Posted For: Willie Wonka
More than a third of US families that work full-time do not earn enough money to cover their most basic needs, including housing, food and child care, a new study shows.
Researchers at Brandeis University found 35% of American families do not meet the “basic family needs budget” — the amount needed to afford rent, food, transportation, medical care and minimal household expenses — despite working full-time year-round.
And the economic situation is even more dire for working black and Hispanic families, more than 50% of whom cannot afford the basics.
For comparison, a quarter of white families and 23% of Asian and Pacific Islander families are struggling to make rent and buy food, despite holding down full-time jobs.
Low-income families with children are doing especially poorly, according to the survey, with more than two-thirds of full-time workers failing to earn enough to make ends meet.
Most of these families would need to earn about $11 more per hour to fully cover basic expenses, or about $23,500 in additional annual earnings, according to the research.
Meanwhile, black and Hispanic families would need to earn more than $12 per hour — an additional $26,500 per year — just to meet a family budget.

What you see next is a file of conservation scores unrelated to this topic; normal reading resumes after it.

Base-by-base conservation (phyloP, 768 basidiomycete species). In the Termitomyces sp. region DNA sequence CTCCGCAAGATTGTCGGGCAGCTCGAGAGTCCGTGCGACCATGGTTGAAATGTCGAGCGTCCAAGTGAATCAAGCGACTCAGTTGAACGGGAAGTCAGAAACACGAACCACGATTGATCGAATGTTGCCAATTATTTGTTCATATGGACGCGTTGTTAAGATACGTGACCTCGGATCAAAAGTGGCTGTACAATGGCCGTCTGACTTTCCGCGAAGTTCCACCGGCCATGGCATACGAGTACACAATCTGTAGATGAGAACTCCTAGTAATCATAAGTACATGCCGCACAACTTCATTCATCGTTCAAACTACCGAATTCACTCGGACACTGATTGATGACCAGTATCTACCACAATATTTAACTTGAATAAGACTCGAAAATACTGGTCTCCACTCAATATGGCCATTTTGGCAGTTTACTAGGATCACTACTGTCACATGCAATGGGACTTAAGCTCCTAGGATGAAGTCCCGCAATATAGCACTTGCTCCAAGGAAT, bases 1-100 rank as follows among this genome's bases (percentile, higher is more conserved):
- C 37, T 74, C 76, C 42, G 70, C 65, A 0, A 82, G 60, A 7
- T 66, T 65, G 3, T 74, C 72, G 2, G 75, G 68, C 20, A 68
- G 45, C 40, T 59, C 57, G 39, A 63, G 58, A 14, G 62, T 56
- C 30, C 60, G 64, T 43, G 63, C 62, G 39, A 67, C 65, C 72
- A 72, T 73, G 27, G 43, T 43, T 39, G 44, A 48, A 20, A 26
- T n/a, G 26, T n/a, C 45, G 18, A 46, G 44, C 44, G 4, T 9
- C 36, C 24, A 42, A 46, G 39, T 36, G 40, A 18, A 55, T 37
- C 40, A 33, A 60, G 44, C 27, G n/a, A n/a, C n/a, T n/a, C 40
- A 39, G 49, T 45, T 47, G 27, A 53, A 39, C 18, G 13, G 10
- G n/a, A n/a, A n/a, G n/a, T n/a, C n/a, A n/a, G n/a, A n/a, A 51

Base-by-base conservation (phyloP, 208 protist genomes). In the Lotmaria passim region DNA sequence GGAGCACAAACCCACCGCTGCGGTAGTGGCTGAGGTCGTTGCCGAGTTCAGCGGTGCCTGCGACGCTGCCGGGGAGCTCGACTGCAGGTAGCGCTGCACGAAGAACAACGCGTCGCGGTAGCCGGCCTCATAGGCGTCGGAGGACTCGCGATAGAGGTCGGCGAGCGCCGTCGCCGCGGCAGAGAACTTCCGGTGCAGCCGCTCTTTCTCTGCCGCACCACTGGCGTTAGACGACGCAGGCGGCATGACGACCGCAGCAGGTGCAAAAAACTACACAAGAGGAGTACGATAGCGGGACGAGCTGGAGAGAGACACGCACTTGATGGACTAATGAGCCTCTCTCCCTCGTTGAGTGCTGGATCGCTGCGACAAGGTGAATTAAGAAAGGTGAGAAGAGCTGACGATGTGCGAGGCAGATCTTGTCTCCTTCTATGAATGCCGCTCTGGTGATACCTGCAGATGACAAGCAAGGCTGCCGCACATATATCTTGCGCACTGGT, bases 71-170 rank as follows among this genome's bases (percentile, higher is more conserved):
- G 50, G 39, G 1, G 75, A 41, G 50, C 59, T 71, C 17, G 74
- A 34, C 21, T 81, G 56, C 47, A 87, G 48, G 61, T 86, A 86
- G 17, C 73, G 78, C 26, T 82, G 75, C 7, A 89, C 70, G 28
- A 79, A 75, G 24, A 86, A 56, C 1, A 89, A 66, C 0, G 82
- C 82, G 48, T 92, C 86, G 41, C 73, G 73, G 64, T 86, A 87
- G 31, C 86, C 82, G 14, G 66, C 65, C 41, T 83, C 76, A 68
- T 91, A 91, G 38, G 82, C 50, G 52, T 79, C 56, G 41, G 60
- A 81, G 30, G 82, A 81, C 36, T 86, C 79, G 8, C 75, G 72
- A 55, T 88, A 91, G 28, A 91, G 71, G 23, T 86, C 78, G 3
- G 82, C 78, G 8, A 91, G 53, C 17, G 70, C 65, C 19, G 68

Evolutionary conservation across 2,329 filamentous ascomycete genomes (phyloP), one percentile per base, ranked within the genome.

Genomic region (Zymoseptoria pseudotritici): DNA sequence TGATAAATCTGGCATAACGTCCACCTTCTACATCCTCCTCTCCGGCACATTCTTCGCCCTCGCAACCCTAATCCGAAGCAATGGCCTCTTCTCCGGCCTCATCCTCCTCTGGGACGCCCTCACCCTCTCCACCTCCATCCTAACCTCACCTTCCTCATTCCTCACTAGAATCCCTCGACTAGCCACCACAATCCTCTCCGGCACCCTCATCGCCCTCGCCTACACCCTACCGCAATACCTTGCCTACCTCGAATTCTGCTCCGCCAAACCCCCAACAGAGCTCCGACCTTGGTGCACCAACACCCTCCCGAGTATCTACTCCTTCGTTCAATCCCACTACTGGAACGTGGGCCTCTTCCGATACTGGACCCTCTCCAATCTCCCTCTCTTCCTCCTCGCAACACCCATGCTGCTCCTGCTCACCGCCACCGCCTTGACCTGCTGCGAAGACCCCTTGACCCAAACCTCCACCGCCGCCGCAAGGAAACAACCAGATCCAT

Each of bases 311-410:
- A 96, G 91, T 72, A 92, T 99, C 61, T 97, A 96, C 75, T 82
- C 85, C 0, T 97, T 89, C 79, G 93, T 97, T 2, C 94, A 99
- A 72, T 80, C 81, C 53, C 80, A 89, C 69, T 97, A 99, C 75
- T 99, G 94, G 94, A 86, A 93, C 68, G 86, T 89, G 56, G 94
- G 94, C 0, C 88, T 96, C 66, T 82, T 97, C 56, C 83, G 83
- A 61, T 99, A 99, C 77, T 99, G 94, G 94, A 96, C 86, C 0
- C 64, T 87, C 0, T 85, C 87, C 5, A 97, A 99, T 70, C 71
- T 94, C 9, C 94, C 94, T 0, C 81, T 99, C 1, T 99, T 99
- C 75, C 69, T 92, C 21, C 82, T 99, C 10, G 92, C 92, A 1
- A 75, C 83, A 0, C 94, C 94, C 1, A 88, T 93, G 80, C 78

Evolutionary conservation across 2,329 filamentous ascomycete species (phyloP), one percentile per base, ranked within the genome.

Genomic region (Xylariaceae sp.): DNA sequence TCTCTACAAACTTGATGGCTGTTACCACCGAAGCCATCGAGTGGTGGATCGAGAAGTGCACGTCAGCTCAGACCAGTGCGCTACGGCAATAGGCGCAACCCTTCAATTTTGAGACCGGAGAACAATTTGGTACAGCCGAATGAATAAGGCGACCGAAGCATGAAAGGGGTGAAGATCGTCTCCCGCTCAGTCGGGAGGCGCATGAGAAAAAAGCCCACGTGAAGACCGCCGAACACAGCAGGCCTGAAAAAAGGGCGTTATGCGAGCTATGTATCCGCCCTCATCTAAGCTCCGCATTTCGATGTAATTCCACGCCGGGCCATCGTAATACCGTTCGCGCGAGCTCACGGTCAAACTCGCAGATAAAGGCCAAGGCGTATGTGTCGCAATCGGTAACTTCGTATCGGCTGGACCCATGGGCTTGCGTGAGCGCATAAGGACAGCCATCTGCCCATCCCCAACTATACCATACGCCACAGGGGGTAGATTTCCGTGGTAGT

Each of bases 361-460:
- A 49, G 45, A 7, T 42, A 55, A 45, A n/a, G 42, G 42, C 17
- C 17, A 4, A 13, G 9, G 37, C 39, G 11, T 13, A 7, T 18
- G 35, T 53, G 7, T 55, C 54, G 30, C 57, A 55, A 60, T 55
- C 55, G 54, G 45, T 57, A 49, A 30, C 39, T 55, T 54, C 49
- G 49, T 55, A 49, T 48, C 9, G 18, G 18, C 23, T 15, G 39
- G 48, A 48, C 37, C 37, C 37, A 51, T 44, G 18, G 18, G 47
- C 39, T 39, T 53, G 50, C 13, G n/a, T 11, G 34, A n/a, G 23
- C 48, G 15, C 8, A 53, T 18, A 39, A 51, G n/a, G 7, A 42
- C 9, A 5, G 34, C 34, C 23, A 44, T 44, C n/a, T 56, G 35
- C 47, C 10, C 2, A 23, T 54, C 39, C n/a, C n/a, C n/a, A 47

“These results are a wake-up call for decision makers to prioritize policies that address income inequality and racial and ethnic equity and extend real opportunities for economic self-sufficiency,” said Dr. Pamela Joshi, senior research scientist and lead study author.
The study, which is based on 98,000 households, also found that more than half of low-income Hispanic families do not have health insurance, and more than three-quarters do not have pensions.
“When families can’t afford their basic needs, it places stress on parents’ health, and it increases the likelihood that children will continue to lack resources and opportunities that promote their well-being,” said study co-author Dr. Dolores Acevedo-Garcia.
The study offers several recommendations to policymakers to improve the economic outlook for low-income families, including creating more jobs that provide a living wage, expanding income support, and paid family and medical leave.
The results of the survey are based on data from 2015 to 2019, before the outbreak of the coronavirus pandemic that wreaked havoc on the job market, and before the recent spikes in inflation, gasoline and food prices.